The findings from this survey complement the ongoing work of LPC, ARL, and AAUP on libraries and publishing to inform on the expansive breadth of practice taking place at the intersection of research libraries, presses, and publishing. By investigating ARL institutional landscapes and practices as they relate to presses and publishing, this study complements and extends prior SPEC Kits that focused on digital scholarship, digital humanities, open educational resources, and digital collections and services by exploring aspects of publishing activities in the specific context of press collaborations, integrations, and partnerships. The survey results are based on responses from 63 of the 123 ARL member libraries (51%) between July 5 and August 8, 2017, and document activities in libraries, presses, and publishing and their relation to digital scholarship and workforce development.

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Source: “SPEC Kit 357 Libraries, Presses, and Publishing November 2017” by Laurie N. Taylor, Brian W. Keith et al.

Leading Across Boundaries: Collaborative Leadership and the Institutional Repository in Research Universities and Liberal Arts Colleges – ProQuest

From David M. Seaman, Simmons College:

Libraries often engage in services that require collaboration across stakeholder boundaries to be successful. Institutional repositories (IRs) are a good example of such a service. IRs are an infrastructure to preserve intellectual assets within a university or college, and to provide an open access showcase for that institution’s research, teaching, and creative excellence. They involve multiple stakeholders (librarians, IT experts, administrators, faculty, and students) and are typically operated by academic libraries. They have existed since the early 2000s….

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Source: Leading Across Boundaries: Collaborative Leadership and the Institutional Repository in Research Universities and Liberal Arts Colleges – ProQuest

v29 #4 Community-Led Teaching and Learning: Designing an Open Educational Resource for Scholarly Communication and Legal Issues | Against The Grain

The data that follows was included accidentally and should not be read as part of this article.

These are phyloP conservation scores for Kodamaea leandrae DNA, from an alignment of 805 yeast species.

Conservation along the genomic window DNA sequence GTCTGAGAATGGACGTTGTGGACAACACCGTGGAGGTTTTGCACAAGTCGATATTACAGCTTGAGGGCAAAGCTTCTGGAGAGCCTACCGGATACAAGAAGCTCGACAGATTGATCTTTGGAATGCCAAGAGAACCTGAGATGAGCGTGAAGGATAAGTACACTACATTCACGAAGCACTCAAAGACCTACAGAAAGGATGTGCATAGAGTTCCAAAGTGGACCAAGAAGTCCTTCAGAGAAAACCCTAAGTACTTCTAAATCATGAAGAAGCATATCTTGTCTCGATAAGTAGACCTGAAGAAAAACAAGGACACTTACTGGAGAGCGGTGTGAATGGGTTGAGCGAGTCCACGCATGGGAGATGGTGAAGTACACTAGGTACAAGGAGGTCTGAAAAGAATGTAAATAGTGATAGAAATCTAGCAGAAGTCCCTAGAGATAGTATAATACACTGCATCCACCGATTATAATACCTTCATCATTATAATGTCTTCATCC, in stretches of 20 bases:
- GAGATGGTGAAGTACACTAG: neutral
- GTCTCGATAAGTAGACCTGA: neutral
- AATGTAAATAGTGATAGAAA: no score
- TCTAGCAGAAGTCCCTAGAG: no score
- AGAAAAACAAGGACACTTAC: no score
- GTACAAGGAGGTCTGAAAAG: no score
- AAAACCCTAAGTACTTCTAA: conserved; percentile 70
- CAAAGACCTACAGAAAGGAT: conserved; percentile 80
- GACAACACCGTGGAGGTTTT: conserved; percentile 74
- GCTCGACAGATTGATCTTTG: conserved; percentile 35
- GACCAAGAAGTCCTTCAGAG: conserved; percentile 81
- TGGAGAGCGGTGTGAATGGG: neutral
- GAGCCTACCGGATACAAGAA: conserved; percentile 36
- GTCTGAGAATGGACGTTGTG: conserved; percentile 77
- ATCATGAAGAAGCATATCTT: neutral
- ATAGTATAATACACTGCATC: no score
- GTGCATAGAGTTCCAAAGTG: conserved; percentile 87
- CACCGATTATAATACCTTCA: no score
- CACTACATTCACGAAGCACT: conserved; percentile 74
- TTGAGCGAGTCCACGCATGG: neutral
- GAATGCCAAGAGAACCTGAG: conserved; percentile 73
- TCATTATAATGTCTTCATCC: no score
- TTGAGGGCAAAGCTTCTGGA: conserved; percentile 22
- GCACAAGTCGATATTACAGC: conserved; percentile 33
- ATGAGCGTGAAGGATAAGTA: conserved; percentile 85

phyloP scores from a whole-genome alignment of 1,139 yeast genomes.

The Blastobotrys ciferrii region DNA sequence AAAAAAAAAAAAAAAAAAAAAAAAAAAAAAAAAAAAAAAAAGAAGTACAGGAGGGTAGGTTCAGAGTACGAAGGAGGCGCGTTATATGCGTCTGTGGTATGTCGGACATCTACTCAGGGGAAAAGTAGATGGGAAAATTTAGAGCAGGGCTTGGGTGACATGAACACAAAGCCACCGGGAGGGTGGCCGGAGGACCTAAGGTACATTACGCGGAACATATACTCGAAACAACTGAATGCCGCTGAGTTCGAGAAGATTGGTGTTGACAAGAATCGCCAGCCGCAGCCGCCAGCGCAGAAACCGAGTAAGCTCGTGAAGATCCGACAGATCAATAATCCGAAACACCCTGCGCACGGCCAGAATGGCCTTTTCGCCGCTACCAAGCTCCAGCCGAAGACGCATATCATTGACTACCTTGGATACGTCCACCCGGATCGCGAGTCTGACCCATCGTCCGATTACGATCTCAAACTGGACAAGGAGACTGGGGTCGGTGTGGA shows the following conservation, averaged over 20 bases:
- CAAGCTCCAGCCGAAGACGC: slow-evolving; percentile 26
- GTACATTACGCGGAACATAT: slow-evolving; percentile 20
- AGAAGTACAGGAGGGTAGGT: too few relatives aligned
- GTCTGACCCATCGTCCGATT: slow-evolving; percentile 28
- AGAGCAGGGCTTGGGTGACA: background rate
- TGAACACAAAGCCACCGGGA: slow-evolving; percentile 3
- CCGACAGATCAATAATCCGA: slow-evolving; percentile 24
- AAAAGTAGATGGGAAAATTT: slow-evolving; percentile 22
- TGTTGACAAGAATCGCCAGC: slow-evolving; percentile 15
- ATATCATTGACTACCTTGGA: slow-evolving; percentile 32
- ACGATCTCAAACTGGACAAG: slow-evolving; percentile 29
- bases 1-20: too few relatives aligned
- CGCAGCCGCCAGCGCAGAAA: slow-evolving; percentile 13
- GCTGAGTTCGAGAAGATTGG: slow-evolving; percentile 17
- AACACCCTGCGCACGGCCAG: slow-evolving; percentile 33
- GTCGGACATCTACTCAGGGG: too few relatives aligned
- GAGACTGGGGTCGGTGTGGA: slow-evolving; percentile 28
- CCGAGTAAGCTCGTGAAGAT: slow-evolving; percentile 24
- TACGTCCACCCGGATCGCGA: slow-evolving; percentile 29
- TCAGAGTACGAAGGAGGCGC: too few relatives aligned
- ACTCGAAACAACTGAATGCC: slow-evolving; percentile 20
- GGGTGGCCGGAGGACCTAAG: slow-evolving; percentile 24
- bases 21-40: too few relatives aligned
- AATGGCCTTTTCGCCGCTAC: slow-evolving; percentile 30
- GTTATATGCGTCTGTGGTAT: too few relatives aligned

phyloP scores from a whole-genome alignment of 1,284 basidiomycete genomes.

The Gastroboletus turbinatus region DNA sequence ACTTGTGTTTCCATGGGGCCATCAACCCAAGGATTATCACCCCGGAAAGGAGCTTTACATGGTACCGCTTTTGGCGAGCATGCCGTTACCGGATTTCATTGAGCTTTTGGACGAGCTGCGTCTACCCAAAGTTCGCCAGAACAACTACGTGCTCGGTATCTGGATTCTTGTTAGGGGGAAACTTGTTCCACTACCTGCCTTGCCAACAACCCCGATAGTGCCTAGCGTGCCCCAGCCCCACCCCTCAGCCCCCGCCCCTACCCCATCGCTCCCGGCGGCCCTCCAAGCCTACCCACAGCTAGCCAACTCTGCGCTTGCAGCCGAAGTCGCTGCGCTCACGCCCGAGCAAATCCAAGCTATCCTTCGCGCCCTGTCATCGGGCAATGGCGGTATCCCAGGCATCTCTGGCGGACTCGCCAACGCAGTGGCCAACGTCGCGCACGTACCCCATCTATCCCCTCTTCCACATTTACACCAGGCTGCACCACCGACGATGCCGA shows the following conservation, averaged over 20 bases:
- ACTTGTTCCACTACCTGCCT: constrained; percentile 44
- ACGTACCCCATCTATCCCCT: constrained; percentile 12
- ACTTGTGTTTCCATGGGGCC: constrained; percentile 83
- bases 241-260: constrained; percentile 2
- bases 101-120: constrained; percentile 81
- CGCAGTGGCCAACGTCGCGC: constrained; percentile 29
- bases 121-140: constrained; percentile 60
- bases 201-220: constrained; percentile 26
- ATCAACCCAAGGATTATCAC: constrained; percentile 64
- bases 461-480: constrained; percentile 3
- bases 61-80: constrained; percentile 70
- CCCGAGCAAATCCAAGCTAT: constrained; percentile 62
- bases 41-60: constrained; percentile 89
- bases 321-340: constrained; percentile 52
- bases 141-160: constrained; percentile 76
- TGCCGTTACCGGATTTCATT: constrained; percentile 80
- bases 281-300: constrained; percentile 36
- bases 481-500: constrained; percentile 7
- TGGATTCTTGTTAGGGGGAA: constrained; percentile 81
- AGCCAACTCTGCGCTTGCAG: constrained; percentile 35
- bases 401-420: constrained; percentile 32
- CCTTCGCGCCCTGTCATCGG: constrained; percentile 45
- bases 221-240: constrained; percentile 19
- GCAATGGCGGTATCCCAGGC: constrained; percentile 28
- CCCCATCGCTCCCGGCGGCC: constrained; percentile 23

From Josh Bolick,  Maria Bonn, and Will Cross via Against the Grain:

The open educational resources (OER) movement is growing at a rapid pace — not as rapidly as prices for textbooks have risen over the course of the last decades, and not rapidly enough to yet meet the exigent needs of students, many of whom take educational risks to alleviate costs by forgoing required materials.1  As discussed in last year’s Against the Grain special issue,2 in order to support those students, libraries and librarians have become staunch advocates for open education and open textbooks.  Yet, our community often still relies upon commercial textbooks for our own professionalization.  This is especially true for legal issues like copyright and privacy, which — when they are offered at all — often borrow textbooks that reflect the overpriced nature of law school textbook prices.

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Source: v29 #4 Community-Led Teaching and Learning: Designing an Open Educational Resource for Scholarly Communication and Legal Issues | Against The Grain

Research Data Management Services in Academic Libraries in the US: A Content Analysis of Libraries’ Websites | Yoon | College & Research Libraries

From Ayoung Yoon and Teresa Schultz via College & Research Libraries: